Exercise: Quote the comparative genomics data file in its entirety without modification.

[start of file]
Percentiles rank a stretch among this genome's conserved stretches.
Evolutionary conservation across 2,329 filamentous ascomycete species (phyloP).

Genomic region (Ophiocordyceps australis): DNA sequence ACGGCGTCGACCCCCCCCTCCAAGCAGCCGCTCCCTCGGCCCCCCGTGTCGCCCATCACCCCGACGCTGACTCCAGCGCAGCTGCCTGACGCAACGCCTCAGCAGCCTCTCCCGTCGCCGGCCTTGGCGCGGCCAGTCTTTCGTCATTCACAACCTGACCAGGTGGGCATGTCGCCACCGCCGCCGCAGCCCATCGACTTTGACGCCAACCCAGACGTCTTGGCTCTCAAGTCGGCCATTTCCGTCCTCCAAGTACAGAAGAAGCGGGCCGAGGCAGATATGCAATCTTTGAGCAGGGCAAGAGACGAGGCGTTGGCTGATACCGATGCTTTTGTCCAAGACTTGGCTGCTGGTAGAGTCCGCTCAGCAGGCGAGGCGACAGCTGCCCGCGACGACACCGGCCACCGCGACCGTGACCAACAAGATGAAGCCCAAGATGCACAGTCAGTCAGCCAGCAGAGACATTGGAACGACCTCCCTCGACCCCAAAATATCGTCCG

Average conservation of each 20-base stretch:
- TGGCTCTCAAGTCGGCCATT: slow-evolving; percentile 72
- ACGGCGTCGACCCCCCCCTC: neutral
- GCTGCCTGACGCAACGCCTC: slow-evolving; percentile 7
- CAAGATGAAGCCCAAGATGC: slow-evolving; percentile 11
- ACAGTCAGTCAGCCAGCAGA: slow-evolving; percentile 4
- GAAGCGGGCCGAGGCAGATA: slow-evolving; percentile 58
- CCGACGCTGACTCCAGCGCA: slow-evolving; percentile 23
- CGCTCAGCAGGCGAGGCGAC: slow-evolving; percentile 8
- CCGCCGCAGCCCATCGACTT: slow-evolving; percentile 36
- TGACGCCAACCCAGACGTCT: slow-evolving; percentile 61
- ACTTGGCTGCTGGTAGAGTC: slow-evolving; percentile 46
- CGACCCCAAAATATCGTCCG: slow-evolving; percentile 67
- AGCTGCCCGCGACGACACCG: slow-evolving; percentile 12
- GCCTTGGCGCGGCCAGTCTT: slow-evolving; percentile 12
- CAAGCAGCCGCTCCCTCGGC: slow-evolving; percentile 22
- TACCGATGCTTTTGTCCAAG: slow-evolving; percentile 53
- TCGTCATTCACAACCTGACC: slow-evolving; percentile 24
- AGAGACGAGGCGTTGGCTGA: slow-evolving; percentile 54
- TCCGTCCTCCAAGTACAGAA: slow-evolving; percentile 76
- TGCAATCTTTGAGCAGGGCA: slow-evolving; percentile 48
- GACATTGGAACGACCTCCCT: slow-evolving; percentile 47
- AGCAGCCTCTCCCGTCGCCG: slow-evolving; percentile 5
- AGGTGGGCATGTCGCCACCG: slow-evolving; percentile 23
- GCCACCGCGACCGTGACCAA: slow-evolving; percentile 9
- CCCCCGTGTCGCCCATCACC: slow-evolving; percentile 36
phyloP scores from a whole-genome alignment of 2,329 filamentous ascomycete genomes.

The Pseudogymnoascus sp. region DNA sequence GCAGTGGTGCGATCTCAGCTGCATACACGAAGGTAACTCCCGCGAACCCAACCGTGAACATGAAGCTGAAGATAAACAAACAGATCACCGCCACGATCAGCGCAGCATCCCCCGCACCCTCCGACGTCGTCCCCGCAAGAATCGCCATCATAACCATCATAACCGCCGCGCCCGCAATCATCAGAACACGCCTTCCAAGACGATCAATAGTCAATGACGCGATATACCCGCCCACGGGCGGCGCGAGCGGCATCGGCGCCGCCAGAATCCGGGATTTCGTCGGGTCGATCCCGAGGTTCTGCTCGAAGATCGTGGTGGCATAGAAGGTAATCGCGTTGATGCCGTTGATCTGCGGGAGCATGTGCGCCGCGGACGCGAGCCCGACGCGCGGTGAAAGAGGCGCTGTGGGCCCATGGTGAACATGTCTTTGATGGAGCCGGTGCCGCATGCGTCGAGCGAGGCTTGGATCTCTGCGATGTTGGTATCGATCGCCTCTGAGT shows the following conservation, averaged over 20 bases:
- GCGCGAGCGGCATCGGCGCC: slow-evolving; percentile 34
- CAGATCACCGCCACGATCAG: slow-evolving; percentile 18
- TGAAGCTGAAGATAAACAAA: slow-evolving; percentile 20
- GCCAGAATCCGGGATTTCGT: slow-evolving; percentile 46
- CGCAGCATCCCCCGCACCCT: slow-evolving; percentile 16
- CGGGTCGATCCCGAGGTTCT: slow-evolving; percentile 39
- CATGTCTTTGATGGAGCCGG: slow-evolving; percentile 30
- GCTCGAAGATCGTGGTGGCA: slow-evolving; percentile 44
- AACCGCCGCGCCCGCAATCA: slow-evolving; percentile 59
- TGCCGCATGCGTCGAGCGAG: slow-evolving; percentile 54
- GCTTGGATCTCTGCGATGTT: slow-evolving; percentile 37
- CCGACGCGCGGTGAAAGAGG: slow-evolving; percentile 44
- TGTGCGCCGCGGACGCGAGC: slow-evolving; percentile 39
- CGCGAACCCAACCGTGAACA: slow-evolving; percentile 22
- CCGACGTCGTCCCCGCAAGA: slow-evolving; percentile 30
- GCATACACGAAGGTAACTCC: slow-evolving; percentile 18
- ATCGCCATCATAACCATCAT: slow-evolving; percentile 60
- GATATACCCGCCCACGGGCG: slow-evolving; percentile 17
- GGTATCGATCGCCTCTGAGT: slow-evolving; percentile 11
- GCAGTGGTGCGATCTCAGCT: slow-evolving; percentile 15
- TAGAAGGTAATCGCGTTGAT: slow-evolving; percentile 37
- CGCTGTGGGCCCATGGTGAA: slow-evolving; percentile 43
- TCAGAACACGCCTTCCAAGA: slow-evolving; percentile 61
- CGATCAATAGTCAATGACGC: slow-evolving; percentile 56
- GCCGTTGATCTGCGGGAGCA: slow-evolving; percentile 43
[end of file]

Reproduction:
Percentiles rank a stretch among this genome's conserved stretches.
Evolutionary conservation across 2,329 filamentous ascomycete species (phyloP).

Genomic region (Ophiocordyceps australis): DNA sequence ACGGCGTCGACCCCCCCCTCCAAGCAGCCGCTCCCTCGGCCCCCCGTGTCGCCCATCACCCCGACGCTGACTCCAGCGCAGCTGCCTGACGCAACGCCTCAGCAGCCTCTCCCGTCGCCGGCCTTGGCGCGGCCAGTCTTTCGTCATTCACAACCTGACCAGGTGGGCATGTCGCCACCGCCGCCGCAGCCCATCGACTTTGACGCCAACCCAGACGTCTTGGCTCTCAAGTCGGCCATTTCCGTCCTCCAAGTACAGAAGAAGCGGGCCGAGGCAGATATGCAATCTTTGAGCAGGGCAAGAGACGAGGCGTTGGCTGATACCGATGCTTTTGTCCAAGACTTGGCTGCTGGTAGAGTCCGCTCAGCAGGCGAGGCGACAGCTGCCCGCGACGACACCGGCCACCGCGACCGTGACCAACAAGATGAAGCCCAAGATGCACAGTCAGTCAGCCAGCAGAGACATTGGAACGACCTCCCTCGACCCCAAAATATCGTCCG

Average conservation of each 20-base stretch:
- TGGCTCTCAAGTCGGCCATT: slow-evolving; percentile 72
- ACGGCGTCGACCCCCCCCTC: neutral
- GCTGCCTGACGCAACGCCTC: slow-evolving; percentile 7
- CAAGATGAAGCCCAAGATGC: slow-evolving; percentile 11
- ACAGTCAGTCAGCCAGCAGA: slow-evolving; percentile 4
- GAAGCGGGCCGAGGCAGATA: slow-evolving; percentile 58
- CCGACGCTGACTCCAGCGCA: slow-evolving; percentile 23
- CGCTCAGCAGGCGAGGCGAC: slow-evolving; percentile 8
- CCGCCGCAGCCCATCGACTT: slow-evolving; percentile 36
- TGACGCCAACCCAGACGTCT: slow-evolving; percentile 61
- ACTTGGCTGCTGGTAGAGTC: slow-evolving; percentile 46
- CGACCCCAAAATATCGTCCG: slow-evolving; percentile 67
- AGCTGCCCGCGACGACACCG: slow-evolving; percentile 12
- GCCTTGGCGCGGCCAGTCTT: slow-evolving; percentile 12
- CAAGCAGCCGCTCCCTCGGC: slow-evolving; percentile 22
- TACCGATGCTTTTGTCCAAG: slow-evolving; percentile 53
- TCGTCATTCACAACCTGACC: slow-evolving; percentile 24
- AGAGACGAGGCGTTGGCTGA: slow-evolving; percentile 54
- TCCGTCCTCCAAGTACAGAA: slow-evolving; percentile 76
- TGCAATCTTTGAGCAGGGCA: slow-evolving; percentile 48
- GACATTGGAACGACCTCCCT: slow-evolving; percentile 47
- AGCAGCCTCTCCCGTCGCCG: slow-evolving; percentile 5
- AGGTGGGCATGTCGCCACCG: slow-evolving; percentile 23
- GCCACCGCGACCGTGACCAA: slow-evolving; percentile 9
- CCCCCGTGTCGCCCATCACC: slow-evolving; percentile 36
phyloP scores from a whole-genome alignment of 2,329 filamentous ascomycete genomes.

The Pseudogymnoascus sp. region DNA sequence GCAGTGGTGCGATCTCAGCTGCATACACGAAGGTAACTCCCGCGAACCCAACCGTGAACATGAAGCTGAAGATAAACAAACAGATCACCGCCACGATCAGCGCAGCATCCCCCGCACCCTCCGACGTCGTCCCCGCAAGAATCGCCATCATAACCATCATAACCGCCGCGCCCGCAATCATCAGAACACGCCTTCCAAGACGATCAATAGTCAATGACGCGATATACCCGCCCACGGGCGGCGCGAGCGGCATCGGCGCCGCCAGAATCCGGGATTTCGTCGGGTCGATCCCGAGGTTCTGCTCGAAGATCGTGGTGGCATAGAAGGTAATCGCGTTGATGCCGTTGATCTGCGGGAGCATGTGCGCCGCGGACGCGAGCCCGACGCGCGGTGAAAGAGGCGCTGTGGGCCCATGGTGAACATGTCTTTGATGGAGCCGGTGCCGCATGCGTCGAGCGAGGCTTGGATCTCTGCGATGTTGGTATCGATCGCCTCTGAGT shows the following conservation, averaged over 20 bases:
- GCGCGAGCGGCATCGGCGCC: slow-evolving; percentile 34
- CAGATCACCGCCACGATCAG: slow-evolving; percentile 18
- TGAAGCTGAAGATAAACAAA: slow-evolving; percentile 20
- GCCAGAATCCGGGATTTCGT: slow-evolving; percentile 46
- CGCAGCATCCCCCGCACCCT: slow-evolving; percentile 16
- CGGGTCGATCCCGAGGTTCT: slow-evolving; percentile 39
- CATGTCTTTGATGGAGCCGG: slow-evolving; percentile 30
- GCTCGAAGATCGTGGTGGCA: slow-evolving; percentile 44
- AACCGCCGCGCCCGCAATCA: slow-evolving; percentile 59
- TGCCGCATGCGTCGAGCGAG: slow-evolving; percentile 54
- GCTTGGATCTCTGCGATGTT: slow-evolving; percentile 37
- CCGACGCGCGGTGAAAGAGG: slow-evolving; percentile 44
- TGTGCGCCGCGGACGCGAGC: slow-evolving; percentile 39
- CGCGAACCCAACCGTGAACA: slow-evolving; percentile 22
- CCGACGTCGTCCCCGCAAGA: slow-evolving; percentile 30
- GCATACACGAAGGTAACTCC: slow-evolving; percentile 18
- ATCGCCATCATAACCATCAT: slow-evolving; percentile 60
- GATATACCCGCCCACGGGCG: slow-evolving; percentile 17
- GGTATCGATCGCCTCTGAGT: slow-evolving; percentile 11
- GCAGTGGTGCGATCTCAGCT: slow-evolving; percentile 15
- TAGAAGGTAATCGCGTTGAT: slow-evolving; percentile 37
- CGCTGTGGGCCCATGGTGAA: slow-evolving; percentile 43
- TCAGAACACGCCTTCCAAGA: slow-evolving; percentile 61
- CGATCAATAGTCAATGACGC: slow-evolving; percentile 56
- GCCGTTGATCTGCGGGAGCA: slow-evolving; percentile 43